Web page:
This is not to single out CVoter. It's just an example of a commonplace practice. The issue here is not just malafide manipulation. Even an independent, unbiased election survey company could get it more wrong than right. That's because there is no scientific way of computing how vote shares get translated into seats, unless surveys were to be held in every constituency. That is why these surveys are often less wrong about vote shares than seats a party could win. In an electoral system where a small difference in vote shares can mean a huge difference in seats, the conversion of the former into the latter is mere guesswork. That is why CSDS-Lokniti stopped predicting seats long ago: it gives the vote shares to CNN-IBN, which gets another statistician to do the conversion.

Consider the surveys conducted by AC Nielsen in January and in February. In one month, it showed the NDA vote-share remaining at 31% but the UPA share went up by one percentage point. Despite this, the resulting seats changed drastically: the NDA went up from 226 to 236, where as the UPA fell from 101 to 92! Will AC Nielsen at least explain how that happened?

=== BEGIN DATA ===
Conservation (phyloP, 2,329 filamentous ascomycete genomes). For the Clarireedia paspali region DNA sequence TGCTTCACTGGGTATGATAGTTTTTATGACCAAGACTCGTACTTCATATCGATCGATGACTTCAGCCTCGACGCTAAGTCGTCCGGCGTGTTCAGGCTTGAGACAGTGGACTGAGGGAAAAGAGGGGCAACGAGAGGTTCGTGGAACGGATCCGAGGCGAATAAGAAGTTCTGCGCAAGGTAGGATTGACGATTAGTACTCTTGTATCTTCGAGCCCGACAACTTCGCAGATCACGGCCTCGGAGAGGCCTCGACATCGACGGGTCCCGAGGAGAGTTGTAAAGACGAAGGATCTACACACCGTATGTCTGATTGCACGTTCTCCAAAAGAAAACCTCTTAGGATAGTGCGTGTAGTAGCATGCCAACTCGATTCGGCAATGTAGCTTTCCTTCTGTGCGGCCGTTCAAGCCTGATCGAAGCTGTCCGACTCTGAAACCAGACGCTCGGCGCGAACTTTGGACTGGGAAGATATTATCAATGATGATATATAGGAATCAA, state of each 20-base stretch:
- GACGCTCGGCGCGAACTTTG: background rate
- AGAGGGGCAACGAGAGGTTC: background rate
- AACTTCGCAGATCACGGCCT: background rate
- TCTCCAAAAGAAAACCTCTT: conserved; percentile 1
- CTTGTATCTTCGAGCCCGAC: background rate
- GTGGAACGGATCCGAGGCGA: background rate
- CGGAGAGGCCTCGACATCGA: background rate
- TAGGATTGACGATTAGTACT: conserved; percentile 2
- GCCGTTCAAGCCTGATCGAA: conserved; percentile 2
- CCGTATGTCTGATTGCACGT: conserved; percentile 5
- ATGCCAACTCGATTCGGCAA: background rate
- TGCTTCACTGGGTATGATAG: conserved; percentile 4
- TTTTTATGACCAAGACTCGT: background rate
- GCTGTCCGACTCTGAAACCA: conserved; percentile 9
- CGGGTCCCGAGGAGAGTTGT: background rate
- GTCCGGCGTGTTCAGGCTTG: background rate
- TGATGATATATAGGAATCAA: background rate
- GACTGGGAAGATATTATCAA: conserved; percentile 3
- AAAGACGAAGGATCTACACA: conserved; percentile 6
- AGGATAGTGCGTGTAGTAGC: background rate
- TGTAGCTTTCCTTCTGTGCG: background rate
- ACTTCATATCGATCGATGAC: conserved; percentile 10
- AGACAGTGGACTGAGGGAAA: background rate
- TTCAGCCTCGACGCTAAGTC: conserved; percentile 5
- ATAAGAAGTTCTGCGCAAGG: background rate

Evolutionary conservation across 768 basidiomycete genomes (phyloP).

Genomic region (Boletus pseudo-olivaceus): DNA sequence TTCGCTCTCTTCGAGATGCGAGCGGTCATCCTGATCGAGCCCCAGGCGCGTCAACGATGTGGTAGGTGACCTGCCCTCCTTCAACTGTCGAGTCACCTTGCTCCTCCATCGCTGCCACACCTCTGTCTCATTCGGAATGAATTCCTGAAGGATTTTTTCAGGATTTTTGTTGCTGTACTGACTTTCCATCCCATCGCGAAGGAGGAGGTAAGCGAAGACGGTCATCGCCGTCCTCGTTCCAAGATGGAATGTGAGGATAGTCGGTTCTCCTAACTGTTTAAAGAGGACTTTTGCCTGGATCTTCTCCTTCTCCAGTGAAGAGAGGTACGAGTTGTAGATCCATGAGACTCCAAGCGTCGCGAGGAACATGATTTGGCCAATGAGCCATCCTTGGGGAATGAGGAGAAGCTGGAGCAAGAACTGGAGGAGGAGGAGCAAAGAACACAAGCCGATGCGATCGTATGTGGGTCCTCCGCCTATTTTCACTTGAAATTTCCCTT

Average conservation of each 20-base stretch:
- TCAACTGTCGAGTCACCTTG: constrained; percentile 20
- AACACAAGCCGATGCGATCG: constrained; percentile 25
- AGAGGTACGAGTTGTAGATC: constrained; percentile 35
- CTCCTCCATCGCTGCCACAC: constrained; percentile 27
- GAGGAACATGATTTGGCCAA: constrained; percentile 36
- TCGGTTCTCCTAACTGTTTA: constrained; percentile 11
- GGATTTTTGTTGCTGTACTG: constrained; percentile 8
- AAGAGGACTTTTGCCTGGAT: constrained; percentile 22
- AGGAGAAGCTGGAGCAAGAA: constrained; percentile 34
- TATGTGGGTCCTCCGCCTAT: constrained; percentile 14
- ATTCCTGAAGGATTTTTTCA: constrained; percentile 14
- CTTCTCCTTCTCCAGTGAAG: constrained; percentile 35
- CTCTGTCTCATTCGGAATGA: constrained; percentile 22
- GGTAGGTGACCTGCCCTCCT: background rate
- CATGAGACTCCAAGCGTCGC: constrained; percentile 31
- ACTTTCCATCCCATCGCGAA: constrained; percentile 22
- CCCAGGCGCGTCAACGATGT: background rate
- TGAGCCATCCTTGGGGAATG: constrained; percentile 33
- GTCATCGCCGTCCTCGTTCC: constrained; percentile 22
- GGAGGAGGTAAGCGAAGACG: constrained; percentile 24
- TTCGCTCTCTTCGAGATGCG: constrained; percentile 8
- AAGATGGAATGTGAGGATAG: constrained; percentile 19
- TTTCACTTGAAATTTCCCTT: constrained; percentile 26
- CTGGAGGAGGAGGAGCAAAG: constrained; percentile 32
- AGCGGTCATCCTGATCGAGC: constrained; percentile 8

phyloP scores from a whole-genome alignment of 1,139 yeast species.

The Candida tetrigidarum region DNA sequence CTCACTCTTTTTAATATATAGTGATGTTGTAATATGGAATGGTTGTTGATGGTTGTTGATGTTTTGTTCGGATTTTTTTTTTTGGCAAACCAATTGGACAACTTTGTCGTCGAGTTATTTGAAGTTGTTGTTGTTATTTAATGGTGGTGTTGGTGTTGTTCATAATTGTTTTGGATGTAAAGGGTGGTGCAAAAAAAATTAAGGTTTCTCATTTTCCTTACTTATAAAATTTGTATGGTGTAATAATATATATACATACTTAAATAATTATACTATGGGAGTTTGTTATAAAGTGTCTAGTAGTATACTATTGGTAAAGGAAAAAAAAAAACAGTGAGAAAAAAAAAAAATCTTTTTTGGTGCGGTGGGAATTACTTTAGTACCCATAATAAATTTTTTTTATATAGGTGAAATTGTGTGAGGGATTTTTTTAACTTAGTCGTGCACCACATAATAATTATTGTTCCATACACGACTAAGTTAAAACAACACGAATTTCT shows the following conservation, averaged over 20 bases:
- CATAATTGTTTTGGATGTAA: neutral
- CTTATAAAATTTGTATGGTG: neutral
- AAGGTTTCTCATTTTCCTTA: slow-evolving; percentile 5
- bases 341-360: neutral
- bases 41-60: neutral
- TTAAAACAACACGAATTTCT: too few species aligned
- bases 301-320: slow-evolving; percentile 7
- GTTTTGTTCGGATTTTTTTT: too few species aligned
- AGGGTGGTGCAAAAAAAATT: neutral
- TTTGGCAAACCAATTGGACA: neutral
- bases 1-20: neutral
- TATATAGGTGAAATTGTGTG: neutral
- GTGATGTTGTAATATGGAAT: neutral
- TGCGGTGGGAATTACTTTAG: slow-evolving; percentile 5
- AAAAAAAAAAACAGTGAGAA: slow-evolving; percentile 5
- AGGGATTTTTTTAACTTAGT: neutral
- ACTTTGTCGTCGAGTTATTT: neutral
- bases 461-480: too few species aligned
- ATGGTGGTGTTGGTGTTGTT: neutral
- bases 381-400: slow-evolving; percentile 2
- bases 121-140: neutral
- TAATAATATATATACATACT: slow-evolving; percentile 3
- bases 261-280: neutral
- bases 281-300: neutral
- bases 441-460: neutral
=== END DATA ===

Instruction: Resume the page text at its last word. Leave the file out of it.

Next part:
In the 2012 Uttar Pradesh Vidhan Sabha elections, CSDS-Lokniti predicted a 10 percentage point difference between the vote shares of the Mayawati-led Bahujan Samaj Party and the Mulayam Singh Yadav-led Samajwadi Party. It predicted that 34% voters would vote for the Samajwadi Party and 24% for the BSP. It claimed that the BSP's Dalit voter was shifting to the SP  – a bit like saying Muslims were shifting to the BJP. The actual difference was 3.2%. While CNN-IBN went to town claiming they got it right when the predicted an SP majority, what explains getting the base results so off the mark?

Yogendra Yadav of CSDS-Lokniti defended that survey. In his new avatar as a politician of the Aam Aadmi Party, he told that psephology in India hasn't succeeded. There is no money in research and development, he said, and the media is too interested in forecasting seats. The real value of psephology is in "post-poll" surveys, he said: surveys conducted after the result is out, so that voters speak more freely about how they voted, and help us understand India's electoral decisions. Unfortunately, the media by that time has moved on to reporting about government formation, ministries, controversies and other breaking news.

Surveying the surveyors

This writer has met college students in Rajasthan who told him that they work for some of these reputed survey companies and they just fill up the survey forms themselves. It is too much hard-work to go from house to house, in villages and remote areas, asking countless questions of sometimes reluctant voters. Since these college students have a good idea of the local hawa, they reflect that in the survey forms and predict the vote shares close to the final tally. This is easier in two-party states where the governments alternate between two parties. This is also partly why the BJP often looks better in these polls: the polls have an urban bias and the BJP does better in cities than in rural areas.